What’s your favourite way to welcome students back after a break from piano?
After I catch-up with them, and find out what musical adventures they’ve had, I love to warm them up with a music boardgame.
A boardgame is a fantastic way to ease back into lessons for so many reasons.
- It’s fun.
- It provides a quick refresher of concepts taught before the break.
- It gives your student some easy wins to boost their confidence.
- It sets them up for success when there piano skills might be a little rusty.
- It’s FUN. After a long first week back at school, this is big for my kiddos.
I wanted a fresh new game for my students to come back to. As much as they enjoy all the others (such as Bananas & Ladders, Musical Meander and Landmark X’s and O’s) a new game is always just that little bit more exciting. So I got to work putting together ‘Symbol SPLASH!‘.
There are four levels of cards included with Symbol SPLASH!. You can print all of these and choose the most appropriate for each student, use multiple sets to play the game with unequally levelled groups of students, or print just the one you want to use.
- Level 1: Landmark notes, simple time signatures, crotchet rest/quarter rest, minim rest/half rest, semibreve rest/whole rest, crotchets/quarter notes, minims/half notes, dotted minims/dotted half notes, semibreve/whole note, step, skip, forte, piano
- Level 2: Landmark notes, simple time signatures, crotchet rest/quarter rest, minim rest/half rest, semibreve rest/whole rest, quavers/eighth notes, crotchets/quarter notes, dotted crotchets/dotted quarter notes, minims/half notes, dotted minims/dotted half notes, semibreve/whole note, forte, mezzo forte, fortissimo, piano, mezzo piano, pianissimo allegretto, allegro, moderato, andante, diminuendo, crescendo, slur, staccato, rallentando, ritenuto, sharp, flat, natural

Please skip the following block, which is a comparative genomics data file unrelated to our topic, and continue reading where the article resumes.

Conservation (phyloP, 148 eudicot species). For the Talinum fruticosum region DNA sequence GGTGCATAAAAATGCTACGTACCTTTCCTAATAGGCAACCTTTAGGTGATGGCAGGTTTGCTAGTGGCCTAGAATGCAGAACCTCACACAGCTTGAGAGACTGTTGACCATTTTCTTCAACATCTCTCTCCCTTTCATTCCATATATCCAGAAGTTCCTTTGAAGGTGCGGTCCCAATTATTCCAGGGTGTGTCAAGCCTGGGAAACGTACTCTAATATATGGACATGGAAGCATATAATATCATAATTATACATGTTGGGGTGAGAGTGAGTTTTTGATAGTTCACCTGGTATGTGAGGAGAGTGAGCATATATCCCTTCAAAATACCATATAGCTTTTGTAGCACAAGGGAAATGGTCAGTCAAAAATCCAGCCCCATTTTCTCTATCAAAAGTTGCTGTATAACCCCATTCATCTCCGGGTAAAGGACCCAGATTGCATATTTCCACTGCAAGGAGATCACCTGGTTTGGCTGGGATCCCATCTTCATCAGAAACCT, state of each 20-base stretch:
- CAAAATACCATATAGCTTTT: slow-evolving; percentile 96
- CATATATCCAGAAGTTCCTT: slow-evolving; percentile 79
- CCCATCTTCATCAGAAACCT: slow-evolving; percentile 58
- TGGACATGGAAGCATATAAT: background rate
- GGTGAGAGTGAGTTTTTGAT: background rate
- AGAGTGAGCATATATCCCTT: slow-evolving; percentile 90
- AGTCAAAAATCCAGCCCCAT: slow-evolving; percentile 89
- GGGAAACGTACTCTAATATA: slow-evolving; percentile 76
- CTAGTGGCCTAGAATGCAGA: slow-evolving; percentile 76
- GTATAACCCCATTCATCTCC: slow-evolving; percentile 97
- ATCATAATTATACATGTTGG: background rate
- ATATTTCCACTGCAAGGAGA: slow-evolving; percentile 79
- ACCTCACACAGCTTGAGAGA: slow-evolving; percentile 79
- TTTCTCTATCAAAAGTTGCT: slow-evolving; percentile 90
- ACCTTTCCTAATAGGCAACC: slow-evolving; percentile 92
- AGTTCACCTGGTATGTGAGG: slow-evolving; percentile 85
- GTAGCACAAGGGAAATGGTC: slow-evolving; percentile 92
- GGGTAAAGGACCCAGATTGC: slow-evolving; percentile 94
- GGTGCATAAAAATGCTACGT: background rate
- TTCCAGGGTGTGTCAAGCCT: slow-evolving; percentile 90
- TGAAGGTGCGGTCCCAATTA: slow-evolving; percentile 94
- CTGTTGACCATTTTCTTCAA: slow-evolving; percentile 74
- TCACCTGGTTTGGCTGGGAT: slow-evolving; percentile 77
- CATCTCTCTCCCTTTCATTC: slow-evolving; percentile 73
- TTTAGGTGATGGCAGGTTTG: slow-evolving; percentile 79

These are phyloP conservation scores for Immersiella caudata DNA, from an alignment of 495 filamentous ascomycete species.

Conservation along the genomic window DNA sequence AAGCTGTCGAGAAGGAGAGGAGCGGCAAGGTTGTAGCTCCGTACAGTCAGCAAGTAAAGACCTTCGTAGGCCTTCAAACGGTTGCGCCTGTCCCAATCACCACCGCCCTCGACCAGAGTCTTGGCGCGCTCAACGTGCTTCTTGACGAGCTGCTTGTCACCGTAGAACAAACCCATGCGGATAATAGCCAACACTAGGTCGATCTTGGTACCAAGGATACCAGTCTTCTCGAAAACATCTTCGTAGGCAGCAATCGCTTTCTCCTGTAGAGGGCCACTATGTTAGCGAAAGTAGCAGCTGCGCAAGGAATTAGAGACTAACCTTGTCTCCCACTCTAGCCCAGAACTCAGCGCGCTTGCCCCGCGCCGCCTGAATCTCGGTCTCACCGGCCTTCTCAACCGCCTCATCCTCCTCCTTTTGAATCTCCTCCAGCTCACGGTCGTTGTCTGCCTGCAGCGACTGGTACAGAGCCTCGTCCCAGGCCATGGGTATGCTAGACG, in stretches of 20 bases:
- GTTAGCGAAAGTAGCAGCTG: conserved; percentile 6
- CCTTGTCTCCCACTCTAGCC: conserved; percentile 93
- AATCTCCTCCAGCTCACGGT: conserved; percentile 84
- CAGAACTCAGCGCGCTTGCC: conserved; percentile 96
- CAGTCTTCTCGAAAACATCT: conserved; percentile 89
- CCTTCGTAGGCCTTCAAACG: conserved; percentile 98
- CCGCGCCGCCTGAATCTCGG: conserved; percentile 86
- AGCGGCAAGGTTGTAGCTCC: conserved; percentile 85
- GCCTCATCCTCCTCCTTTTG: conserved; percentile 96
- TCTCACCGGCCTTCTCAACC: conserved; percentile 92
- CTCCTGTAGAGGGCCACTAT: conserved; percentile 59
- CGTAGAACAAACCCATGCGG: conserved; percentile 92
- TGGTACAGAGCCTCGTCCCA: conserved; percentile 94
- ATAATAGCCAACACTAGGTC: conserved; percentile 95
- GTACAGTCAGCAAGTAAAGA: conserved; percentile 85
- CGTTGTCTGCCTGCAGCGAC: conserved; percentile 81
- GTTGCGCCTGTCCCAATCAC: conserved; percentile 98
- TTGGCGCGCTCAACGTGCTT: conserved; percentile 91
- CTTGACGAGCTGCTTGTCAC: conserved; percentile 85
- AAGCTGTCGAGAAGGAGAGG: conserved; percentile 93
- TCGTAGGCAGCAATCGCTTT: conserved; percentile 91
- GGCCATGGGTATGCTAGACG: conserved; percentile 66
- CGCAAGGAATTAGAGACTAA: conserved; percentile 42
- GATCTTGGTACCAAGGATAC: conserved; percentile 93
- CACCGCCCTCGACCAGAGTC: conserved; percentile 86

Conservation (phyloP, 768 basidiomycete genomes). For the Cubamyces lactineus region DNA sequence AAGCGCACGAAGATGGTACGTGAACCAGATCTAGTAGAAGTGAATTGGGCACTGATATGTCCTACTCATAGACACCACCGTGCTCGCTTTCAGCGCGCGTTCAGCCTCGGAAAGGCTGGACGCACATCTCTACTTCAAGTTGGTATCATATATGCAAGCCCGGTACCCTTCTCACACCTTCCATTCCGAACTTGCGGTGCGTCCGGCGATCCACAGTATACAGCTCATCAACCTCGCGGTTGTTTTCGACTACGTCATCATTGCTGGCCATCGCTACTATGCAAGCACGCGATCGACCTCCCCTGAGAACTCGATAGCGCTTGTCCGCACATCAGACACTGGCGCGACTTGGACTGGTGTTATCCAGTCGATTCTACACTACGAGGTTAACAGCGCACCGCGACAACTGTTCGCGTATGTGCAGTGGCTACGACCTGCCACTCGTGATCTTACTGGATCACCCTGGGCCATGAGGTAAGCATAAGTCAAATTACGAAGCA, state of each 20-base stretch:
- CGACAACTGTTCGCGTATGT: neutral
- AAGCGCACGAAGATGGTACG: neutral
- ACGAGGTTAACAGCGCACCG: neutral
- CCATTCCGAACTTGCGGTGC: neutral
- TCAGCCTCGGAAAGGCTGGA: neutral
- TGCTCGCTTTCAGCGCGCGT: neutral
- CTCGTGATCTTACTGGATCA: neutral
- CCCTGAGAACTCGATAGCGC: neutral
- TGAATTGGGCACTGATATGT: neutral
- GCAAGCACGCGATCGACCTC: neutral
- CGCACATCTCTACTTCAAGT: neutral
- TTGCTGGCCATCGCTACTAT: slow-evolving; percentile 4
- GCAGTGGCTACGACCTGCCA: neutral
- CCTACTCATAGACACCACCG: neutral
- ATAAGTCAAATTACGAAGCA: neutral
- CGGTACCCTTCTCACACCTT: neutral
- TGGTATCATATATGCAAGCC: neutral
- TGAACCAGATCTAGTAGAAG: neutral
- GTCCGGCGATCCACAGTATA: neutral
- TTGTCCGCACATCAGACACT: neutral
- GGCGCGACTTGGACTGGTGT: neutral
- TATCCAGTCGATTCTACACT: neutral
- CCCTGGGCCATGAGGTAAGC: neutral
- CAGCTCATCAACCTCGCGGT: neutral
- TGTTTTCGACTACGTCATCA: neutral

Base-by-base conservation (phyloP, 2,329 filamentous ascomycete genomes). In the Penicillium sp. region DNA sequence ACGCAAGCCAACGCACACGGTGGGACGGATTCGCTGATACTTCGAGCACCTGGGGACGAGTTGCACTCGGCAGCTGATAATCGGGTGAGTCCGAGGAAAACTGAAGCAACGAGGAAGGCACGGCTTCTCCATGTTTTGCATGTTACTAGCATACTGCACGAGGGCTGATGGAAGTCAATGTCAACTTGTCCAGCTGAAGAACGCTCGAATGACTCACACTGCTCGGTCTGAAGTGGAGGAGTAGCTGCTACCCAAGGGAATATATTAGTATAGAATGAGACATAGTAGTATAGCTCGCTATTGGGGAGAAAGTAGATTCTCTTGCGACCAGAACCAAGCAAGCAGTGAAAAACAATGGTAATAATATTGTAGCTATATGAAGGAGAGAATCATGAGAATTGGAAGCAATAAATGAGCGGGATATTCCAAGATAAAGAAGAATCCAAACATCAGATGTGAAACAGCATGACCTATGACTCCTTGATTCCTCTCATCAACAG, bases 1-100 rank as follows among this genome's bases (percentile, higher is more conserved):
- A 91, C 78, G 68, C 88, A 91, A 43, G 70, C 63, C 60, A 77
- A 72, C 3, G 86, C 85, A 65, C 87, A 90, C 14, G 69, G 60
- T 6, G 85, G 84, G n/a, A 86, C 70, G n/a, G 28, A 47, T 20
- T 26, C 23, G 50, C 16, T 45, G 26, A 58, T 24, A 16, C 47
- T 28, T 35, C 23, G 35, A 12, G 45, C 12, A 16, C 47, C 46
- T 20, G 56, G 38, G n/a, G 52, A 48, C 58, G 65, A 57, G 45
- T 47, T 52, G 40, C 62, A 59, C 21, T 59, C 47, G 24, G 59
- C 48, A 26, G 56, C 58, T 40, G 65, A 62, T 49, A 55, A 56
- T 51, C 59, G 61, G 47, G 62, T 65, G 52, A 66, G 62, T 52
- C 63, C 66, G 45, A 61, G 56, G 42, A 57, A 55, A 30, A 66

- Level 3: Landmark notes, simple time signatures, semiquaver rest/sixteenth rest, quaver rest/eighth rest, crotchet rest/quarter rest, minim rest/half rest, semibreve rest/whole rest, semiquavers/sixteenth notes, quavers/eighth notes, dotted quavers/dotted eighth notes, dotted crotchets/dotted quarter notes, dotted minims/dotted half notes, forte, mezzo forte, fortissimo, piano, mezzo piano, pianissimo, allegretto, allegro, moderato, andante, largo, adagio, cantabile, grazioso, dolce, diminuendo, crescendo, slur, staccato, accent, stress, fermata, poco rallentando, poco ritenuto, accelerando, a tempo, sharp, flat, natural, enharmonic
- Level 4: Less common time signatures, fortissimo, pianissimo, cantabile, grazioso, dolce, decrescendo, slur, staccato, accent, stress, fermata, portato, presto, sforzando, con moto, giocoso, più mosso, pedal, maestoso, lento, marcato, espressivo, larghetto, fortepiano, alla marcia, sempre piano, sempre forte, vivace
How to Assemble
- Download the zipped folder by clicking here. If you’re having trouble opening the zip file please download the separate files: Symbol Splash Cover Page, Symbol Splash Instructions & Gamecards, Symbol Splash Gameboard
- Print the game board, laminate if desired, and tape the two sections together.
- Print the card either with or without the decorative backing.
- Optionally print out the cover page and instructions. I use these to complete the pack so that it can also be part of my lending library. (More on that next week. 😉 )
- You will also need a dice and some game tokens. Tokens could be anything such as small toys, bead, paperclips, etc.
(Click on the image to download the files.)
How to Play
- Start with all game tokens on the first stepping stone and the game cards face down beside the game board.
- Player 1 rolls the dice and moves their token forward that number of stepping stones.
- Player 1 tries to answer/identify the top card on the card pile.
- If they answer correctly they stay put, if they don’t answer correctly they fall in the water and have to swim back to the first stepping stone.
- Continue until one player reaches the grassy knoll.
What’s a concept you’d love to see covered in a game?
Is there something that doesn’t seem to click with your students? Perhaps something you wish you had an off-bench activity for?